Create shareable images for social mediaCreate shareable images for social media
As the most shared item on social media, images should be an integral part of your strategy to connect with current and potential customers online. Here are some tips to help you find and edit images that your followers will be excited to share.
April 2, 2014
Are pictures and graphics an integral part of your social media strategy? They should be. According to a 2013 poll by Ipsos OTX, the world’s third-largest market and opinion research firm, pictures are the most shared items on social media sites.
So how do you earn prime space on your social media followers’ Pinterest boards and Facebook Timelines? You hit ’em with eye-catching photos they’ll be eager to share. This is easy to do if you have a graphic designer or design department and a healthy budget. What if you’re more of a one-person-shop? Turns out, it’s still fairly easy to create gorgeous, shareable images—you just have to know where to look.
Here are two great places to find quality, free images to turn into shareable graphics:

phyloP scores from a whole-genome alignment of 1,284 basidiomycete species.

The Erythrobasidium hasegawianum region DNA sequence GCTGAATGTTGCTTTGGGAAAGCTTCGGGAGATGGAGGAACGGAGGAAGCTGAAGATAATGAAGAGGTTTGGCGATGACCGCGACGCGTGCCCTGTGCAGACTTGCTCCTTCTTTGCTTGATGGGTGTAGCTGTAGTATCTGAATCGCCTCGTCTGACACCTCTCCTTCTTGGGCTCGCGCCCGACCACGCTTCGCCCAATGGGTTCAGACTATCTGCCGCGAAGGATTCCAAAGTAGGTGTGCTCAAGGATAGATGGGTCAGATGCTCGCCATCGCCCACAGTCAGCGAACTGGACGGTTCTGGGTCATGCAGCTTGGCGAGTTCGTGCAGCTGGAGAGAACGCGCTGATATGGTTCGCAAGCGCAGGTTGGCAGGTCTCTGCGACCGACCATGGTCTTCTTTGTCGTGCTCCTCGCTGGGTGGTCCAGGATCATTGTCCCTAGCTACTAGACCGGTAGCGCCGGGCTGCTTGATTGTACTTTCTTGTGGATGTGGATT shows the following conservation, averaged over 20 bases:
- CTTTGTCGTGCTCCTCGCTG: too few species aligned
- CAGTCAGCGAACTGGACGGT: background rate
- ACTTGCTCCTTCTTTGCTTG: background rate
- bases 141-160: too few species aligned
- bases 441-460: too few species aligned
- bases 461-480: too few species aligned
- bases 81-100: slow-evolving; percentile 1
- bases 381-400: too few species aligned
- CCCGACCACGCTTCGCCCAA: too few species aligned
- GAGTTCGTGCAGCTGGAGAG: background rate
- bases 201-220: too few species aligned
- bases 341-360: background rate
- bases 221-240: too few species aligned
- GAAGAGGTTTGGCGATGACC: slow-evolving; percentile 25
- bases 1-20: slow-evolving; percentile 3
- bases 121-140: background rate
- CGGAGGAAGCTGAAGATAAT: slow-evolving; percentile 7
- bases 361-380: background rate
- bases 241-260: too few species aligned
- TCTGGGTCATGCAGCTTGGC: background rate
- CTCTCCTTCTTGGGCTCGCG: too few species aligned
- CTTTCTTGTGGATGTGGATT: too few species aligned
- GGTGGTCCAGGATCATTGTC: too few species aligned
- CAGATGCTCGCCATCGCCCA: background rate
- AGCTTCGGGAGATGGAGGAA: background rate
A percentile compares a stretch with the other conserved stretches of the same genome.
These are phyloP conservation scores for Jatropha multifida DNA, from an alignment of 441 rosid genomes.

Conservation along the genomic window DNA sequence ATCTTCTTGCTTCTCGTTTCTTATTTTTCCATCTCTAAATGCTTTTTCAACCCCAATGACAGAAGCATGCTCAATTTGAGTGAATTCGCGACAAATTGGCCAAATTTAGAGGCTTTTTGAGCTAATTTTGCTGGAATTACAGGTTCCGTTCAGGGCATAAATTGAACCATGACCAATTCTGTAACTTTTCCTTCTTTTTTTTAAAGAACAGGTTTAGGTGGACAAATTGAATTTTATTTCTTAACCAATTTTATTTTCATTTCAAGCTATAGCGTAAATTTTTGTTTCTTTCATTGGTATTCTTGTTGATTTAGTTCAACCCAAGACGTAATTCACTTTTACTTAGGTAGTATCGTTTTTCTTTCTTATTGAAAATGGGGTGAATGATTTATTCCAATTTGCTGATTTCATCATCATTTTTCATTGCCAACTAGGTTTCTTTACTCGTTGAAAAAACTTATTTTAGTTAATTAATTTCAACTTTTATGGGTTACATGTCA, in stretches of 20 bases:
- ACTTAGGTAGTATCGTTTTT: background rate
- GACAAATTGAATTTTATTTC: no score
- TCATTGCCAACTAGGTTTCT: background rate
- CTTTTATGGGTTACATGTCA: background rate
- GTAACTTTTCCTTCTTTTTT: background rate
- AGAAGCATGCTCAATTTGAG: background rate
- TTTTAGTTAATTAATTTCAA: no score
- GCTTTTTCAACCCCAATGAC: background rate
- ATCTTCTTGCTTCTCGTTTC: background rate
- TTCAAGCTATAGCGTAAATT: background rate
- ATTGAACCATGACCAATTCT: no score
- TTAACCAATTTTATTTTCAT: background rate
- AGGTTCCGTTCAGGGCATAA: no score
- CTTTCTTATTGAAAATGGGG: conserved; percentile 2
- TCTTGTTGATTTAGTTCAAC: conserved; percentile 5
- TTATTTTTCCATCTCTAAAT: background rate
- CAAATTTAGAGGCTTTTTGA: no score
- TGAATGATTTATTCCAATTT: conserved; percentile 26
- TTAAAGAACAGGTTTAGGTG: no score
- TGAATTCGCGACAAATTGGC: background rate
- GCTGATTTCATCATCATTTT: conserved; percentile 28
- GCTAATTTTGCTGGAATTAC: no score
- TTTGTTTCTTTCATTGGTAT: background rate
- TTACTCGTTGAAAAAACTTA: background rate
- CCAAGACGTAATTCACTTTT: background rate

• Pixabay.com. All photos on this website are in the public domain and can be used free of charge. They don’t require attribution. Common-sense caveats: You can’t use these photos for an illegal purpose, make identifiable people appear in a bad light or suggest endorsement of products and services.
• Photopin.com. Built for bloggers, this easy-to-use tool uses Flickr.com’s database and returns images that fall into the Creative Commons licenses, allowing you to use the photos for free. In return, you must link to the source photo, which Photopin provides for you.
Once you’ve found your photo, pop it into a free editor such as PicMonkey.com. This well-known online photo editor includes one-click effects and filters, designer fonts and even cover-photo templates for Facebook and Twitter.
When creating images, keep these two tips in mind for greater shareability:
• Be authentic when posting quotes. Slapping your logo on a picture, adding a motivational or inspirational quote, and calling it a day might have worked last year. This year, however, social consumers are becoming savvy about who’s sharing what messages. If the inspirational messages you post have nothing to do with health or your store, they may see you as inauthentic.
• Rally shoppers around a cause. According to a 2013 New York Times Consumer Insight Group study, 84 percent of people share online because it is a way to support causes or issues they care about. Don’t be afraid to speak out against GMOs on your social networks—chances are, your fans and followers are just waiting to click “share.”
Caren Baginski is the social media coordinator for Denver-based LiveWell Colorado and former social media and digital editor of newhope360.com.
About the Author(s)
You May Also Like